NEW TAMPA — United States Centers for Disease Control and Prevention statistics show that drowning is the second-leading cause of death among children ages 5 through 9 and third among kids between ages 10 and 14.
It also points out that about one in five people who die from drowning are children 14 and under.
Moreover, serious water-related injuries can cause paralysis and brain damage that may result in long-term disabilities such as memory problems, learning difficulties and permanent loss of basic functioning.
In an effort to ward off drownings and near-drowning disabilities among children, the University Area Community Development Corporation has partnered with the New Tampa Family YMCA to teach youngsters living in low-income neighborhoods surrounding the University of South Florida how to be safe in the water.
The youngsters’ general lack of access to swimming pools and other water-related recreational activities puts them at an exceptionally high risk for drowning.
In tandem with the UACDC’s two sessions of four-week Dream Catchers summer camp experience at the University Area Community Center, the camp’s 60 participants age 6 to 12 are divided into two groups. Each cluster of kids is bused one day a week to the New Tampa Y, where certified YMCA lifeguards teach them how to swim.
“By providing access to formal swimming lessons, this camp is teaching children a skill that may one day save a life,” said UACDC’s director of development Ronnie Oliver.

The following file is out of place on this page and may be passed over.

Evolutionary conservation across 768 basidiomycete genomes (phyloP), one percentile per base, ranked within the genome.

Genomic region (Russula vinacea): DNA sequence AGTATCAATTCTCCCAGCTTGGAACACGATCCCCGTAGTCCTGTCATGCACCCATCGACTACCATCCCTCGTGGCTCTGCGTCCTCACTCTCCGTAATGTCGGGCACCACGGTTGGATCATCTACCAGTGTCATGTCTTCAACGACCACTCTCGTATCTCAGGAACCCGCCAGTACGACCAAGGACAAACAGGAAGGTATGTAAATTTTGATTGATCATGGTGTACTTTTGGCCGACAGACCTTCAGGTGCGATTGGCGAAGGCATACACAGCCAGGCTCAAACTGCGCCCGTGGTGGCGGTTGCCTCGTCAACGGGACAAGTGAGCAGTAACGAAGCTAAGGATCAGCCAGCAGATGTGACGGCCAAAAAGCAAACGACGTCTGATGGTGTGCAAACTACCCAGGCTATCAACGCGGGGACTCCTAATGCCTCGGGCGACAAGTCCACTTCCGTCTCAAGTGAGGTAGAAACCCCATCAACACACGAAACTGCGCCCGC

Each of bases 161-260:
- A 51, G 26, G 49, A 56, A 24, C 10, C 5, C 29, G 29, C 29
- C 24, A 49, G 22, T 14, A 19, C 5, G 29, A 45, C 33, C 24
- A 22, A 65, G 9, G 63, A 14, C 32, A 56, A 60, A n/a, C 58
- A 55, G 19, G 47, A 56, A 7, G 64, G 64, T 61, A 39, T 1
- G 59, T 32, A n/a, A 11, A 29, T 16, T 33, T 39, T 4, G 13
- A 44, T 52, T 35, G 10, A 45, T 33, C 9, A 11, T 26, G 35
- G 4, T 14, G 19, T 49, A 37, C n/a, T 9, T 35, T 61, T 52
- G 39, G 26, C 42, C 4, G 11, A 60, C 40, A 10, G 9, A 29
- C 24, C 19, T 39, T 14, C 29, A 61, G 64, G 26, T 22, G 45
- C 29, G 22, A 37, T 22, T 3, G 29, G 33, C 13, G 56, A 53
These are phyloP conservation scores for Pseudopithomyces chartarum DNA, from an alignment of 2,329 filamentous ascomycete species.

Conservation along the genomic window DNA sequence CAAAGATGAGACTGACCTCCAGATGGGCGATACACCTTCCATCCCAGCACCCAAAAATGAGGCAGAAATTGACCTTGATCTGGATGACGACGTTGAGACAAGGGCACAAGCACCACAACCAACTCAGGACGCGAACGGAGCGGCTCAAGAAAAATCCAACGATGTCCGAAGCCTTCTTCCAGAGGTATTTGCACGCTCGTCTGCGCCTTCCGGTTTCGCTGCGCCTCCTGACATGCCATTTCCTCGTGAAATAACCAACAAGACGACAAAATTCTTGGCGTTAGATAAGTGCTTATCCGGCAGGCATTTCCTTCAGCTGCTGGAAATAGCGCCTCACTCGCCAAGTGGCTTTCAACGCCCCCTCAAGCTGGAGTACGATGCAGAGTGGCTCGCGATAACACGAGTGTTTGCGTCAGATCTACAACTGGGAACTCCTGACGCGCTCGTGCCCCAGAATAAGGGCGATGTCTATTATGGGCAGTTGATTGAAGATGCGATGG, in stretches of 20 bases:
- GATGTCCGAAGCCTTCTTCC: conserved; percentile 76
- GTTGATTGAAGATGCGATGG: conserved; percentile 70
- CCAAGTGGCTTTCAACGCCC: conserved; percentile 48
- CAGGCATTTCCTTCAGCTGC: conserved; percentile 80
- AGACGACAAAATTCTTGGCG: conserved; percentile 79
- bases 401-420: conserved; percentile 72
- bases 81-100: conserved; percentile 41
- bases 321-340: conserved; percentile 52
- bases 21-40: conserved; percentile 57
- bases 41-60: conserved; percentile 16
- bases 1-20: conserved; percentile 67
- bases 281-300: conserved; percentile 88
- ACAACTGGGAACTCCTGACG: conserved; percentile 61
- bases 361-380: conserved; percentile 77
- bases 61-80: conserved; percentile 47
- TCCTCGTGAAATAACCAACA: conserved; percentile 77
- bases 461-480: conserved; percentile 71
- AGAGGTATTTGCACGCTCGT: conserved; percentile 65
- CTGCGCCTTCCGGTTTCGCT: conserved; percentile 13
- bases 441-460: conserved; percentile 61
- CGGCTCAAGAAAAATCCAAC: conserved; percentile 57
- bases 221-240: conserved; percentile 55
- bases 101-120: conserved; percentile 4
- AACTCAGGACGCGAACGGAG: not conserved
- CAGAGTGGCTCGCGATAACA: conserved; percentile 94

The collaboration between the UACDC, a nonprofit organization that serves at-risk children, and the YMCA is in its second year.
Eight-year-old Adwoa Abrokwah, of Tampa, is among the campers learning to swim. She’s mastered the art of floating and some other basic skills.
“I like to do underwater best because it makes me feel happy,” she said.
Camp counselor Delora Holcomb, who accompanies Adwoa and some of the other campers to their swimming lessons, stood by the edge of the pool as the youngsters were given instructions.
“I love working with children, and I think it’s very important for these kids and their parents that they be taught how to swim,” said Holcomb, who during the school year is employed as a Hillsborough County school district social worker.
Standing nearby was New Tampa YMCA Executive Director Monica Mirza, also there to observe the youngsters frolicking in the water.
“It’s wonderful that they are learning about water safety and at the same time are having fun,” she said.
Martine Dorvil, UACDC’s director of programs, agreed.
“The real key to this program is having a great partnership with the YMCA,” she said. “This is a wonderful opportunity for the children to learn to be safe and have fun.”
To learn more about the UACDC, located at 14013 N. 22nd St. in Tampa, visit uacdc.org or call (813) 558-5212.
Joyce McKenzie can be reached at firstname.lastname@example.org.